OLYMPIA – Representative Ruth Kagi (D-Seattle) is launching an effort to reimagine and support the foster care system in our state. This effort includes policies and funding that support reform, and increase support for children, foster parents, and parents over the next biennium.
“Every child deserves the opportunity to reach for their dreams, but for too many children and youth involved in the child dependency system, they don’t have the support or stability to succeed,” said Rep. Kagi. “We are making historic and needed investments in K-12 education, but these investments will fall flat for some of our most vulnerable children and young people if we don’t also make needed changes and investments in our foster care system.”
Almost 50% of children in out-of-home care in 2016 moved at least twice. Moving from home to home disrupts educational progress and create instability. Data from Children’s Administration show that, in 2014, children in foster care in Washington experienced 5.21 moves per 1,000 days in care, worse than the national standard of 4.12 moves per 1,000 days.
Along with a general decrease in the number of foster homes, the acuity of the children in care has increased, leaving many young people with no place to stay. According to the Children’s Administration. In 2015, 194 kids generated 820 nights’ worth of hotel stays.
“With nearly 200 young people staying in hotels, many of them for multiple nights, it is clear that Washington is facing a serious challenge assuring that foster children have a safe, stable place to call home,” said Rep. Kagi. “I am advocating for policies and funding that value and respect foster parents, increase stability and permanency for children, reunify families where possible, and support young people as they transition into adulthood.”
Reimagining Foster Care will take policy changes and funding. Here is a list of the top budget priorities this year. Some of the policy changes being proposed include:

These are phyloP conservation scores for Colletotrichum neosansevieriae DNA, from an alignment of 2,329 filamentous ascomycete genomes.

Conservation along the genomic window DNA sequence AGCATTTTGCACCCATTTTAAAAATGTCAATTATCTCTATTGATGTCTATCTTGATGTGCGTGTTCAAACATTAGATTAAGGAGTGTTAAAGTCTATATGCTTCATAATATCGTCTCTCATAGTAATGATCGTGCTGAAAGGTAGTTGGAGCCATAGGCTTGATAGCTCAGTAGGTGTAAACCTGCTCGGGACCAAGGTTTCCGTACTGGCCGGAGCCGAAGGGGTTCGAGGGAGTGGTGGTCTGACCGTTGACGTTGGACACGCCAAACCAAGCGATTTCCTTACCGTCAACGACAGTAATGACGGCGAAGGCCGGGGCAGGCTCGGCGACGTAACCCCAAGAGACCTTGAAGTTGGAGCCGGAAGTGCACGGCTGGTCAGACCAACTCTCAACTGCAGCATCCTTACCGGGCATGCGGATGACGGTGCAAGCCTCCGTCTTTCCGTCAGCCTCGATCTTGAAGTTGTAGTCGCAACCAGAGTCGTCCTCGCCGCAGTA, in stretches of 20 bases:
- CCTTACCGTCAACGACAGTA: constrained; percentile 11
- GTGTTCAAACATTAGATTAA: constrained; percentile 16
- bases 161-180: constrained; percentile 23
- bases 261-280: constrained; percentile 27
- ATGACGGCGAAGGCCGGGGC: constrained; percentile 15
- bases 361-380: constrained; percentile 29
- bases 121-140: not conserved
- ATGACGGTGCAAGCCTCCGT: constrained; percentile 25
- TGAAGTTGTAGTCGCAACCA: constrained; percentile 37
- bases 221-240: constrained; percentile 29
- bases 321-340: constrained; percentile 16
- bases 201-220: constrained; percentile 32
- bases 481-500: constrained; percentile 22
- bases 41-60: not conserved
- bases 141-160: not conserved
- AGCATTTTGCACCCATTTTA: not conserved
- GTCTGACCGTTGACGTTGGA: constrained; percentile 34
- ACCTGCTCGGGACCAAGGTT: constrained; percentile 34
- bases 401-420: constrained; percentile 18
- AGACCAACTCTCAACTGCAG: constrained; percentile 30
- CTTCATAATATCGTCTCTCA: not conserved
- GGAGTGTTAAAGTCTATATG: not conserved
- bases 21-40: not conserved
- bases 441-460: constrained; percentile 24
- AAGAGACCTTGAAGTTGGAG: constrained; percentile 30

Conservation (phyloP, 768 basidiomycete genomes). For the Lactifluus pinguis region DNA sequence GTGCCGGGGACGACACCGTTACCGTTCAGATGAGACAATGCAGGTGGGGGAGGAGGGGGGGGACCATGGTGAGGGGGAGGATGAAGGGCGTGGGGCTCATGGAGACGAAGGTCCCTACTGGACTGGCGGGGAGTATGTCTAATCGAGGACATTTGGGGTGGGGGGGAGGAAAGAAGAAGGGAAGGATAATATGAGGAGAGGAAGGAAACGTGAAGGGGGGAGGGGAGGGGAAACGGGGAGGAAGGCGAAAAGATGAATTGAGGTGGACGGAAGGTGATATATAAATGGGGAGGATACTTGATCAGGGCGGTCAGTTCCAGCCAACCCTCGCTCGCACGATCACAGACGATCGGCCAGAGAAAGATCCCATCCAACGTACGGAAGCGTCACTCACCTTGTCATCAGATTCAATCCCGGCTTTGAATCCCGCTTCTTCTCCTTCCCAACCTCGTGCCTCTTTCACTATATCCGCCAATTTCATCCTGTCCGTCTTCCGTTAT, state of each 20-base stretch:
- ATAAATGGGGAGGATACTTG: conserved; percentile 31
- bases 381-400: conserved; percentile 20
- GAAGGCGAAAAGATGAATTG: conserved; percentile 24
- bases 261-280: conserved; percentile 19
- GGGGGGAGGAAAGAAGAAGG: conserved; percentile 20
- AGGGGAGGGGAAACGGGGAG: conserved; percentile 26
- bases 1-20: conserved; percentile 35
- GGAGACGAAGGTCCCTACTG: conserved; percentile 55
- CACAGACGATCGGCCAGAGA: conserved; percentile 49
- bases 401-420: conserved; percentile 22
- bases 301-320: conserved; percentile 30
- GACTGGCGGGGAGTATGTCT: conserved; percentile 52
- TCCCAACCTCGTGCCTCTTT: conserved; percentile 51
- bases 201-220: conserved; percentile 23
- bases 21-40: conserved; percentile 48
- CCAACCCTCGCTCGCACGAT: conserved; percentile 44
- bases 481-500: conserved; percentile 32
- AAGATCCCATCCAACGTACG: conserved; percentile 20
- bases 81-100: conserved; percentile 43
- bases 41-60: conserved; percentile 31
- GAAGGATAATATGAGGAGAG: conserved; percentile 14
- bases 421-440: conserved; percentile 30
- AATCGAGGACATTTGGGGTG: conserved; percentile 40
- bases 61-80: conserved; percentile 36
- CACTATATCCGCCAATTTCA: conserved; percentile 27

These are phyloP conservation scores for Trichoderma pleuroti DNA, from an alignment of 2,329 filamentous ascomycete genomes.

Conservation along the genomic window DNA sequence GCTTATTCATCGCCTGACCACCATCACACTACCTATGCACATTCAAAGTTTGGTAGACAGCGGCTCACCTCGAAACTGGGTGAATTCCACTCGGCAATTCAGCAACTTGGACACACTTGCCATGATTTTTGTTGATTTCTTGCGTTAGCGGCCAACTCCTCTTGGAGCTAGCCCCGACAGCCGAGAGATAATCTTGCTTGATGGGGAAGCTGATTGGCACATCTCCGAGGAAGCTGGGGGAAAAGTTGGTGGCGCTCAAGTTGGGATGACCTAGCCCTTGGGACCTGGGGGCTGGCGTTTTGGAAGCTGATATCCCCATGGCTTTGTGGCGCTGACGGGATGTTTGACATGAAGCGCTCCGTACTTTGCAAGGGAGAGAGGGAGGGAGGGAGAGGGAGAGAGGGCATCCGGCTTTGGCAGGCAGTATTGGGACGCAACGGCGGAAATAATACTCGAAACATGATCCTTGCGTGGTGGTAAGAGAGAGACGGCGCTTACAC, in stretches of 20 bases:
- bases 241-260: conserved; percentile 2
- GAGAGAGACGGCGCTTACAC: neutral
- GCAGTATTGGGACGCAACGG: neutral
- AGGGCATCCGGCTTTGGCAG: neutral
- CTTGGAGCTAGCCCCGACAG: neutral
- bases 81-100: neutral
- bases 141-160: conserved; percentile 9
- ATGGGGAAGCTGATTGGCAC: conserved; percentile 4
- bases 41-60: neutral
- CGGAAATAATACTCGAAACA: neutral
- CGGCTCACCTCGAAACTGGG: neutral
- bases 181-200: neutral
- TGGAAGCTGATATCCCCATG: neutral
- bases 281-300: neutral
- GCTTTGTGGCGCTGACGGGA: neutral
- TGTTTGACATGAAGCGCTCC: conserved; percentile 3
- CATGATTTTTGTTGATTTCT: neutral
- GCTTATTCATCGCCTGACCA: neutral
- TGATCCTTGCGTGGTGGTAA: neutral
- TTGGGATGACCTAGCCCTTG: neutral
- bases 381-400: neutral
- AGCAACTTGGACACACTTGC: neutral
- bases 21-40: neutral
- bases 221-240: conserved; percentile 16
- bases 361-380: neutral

HB 1661, sponsored by Rep. Kagi, creates the Department of Children, Youth and Families to emphasize prevention, and increase accountability for improving outcomes for young people and families. A single agency will be better able to provide effective services at the right time, not always waiting until a crisis occurs.
HB 1251, sponsored by Rep. Frame (D-Seattle), which will make sure that all children have the right to be represented by an attorney at all stages of a dependency proceeding. All children deserve to be represented by council when life-altering decisions regarding dependency are being made.
HB 1867, sponsored by Rep. Fey (D-Tacoma), will give kids in foster care a better chance at successfully launching into adulthood by offering extended foster care to more young people between the ages of 18-21.
HB 1628, sponsored by Rep. Kagi, will help young people in foster care graduate from high school. High school can be challenging for most young people, but students in foster care face additional barriers to getting a high school diploma. Getting a diploma opens up many opportunities for success.
HB 1808, sponsored by Rep. Clibborn (D-Mercer Island), sets up support for young people in foster care to navigate the process of getting a driver’s permit and eventually a license. A driver’s license can be essential to attending college or holding a job.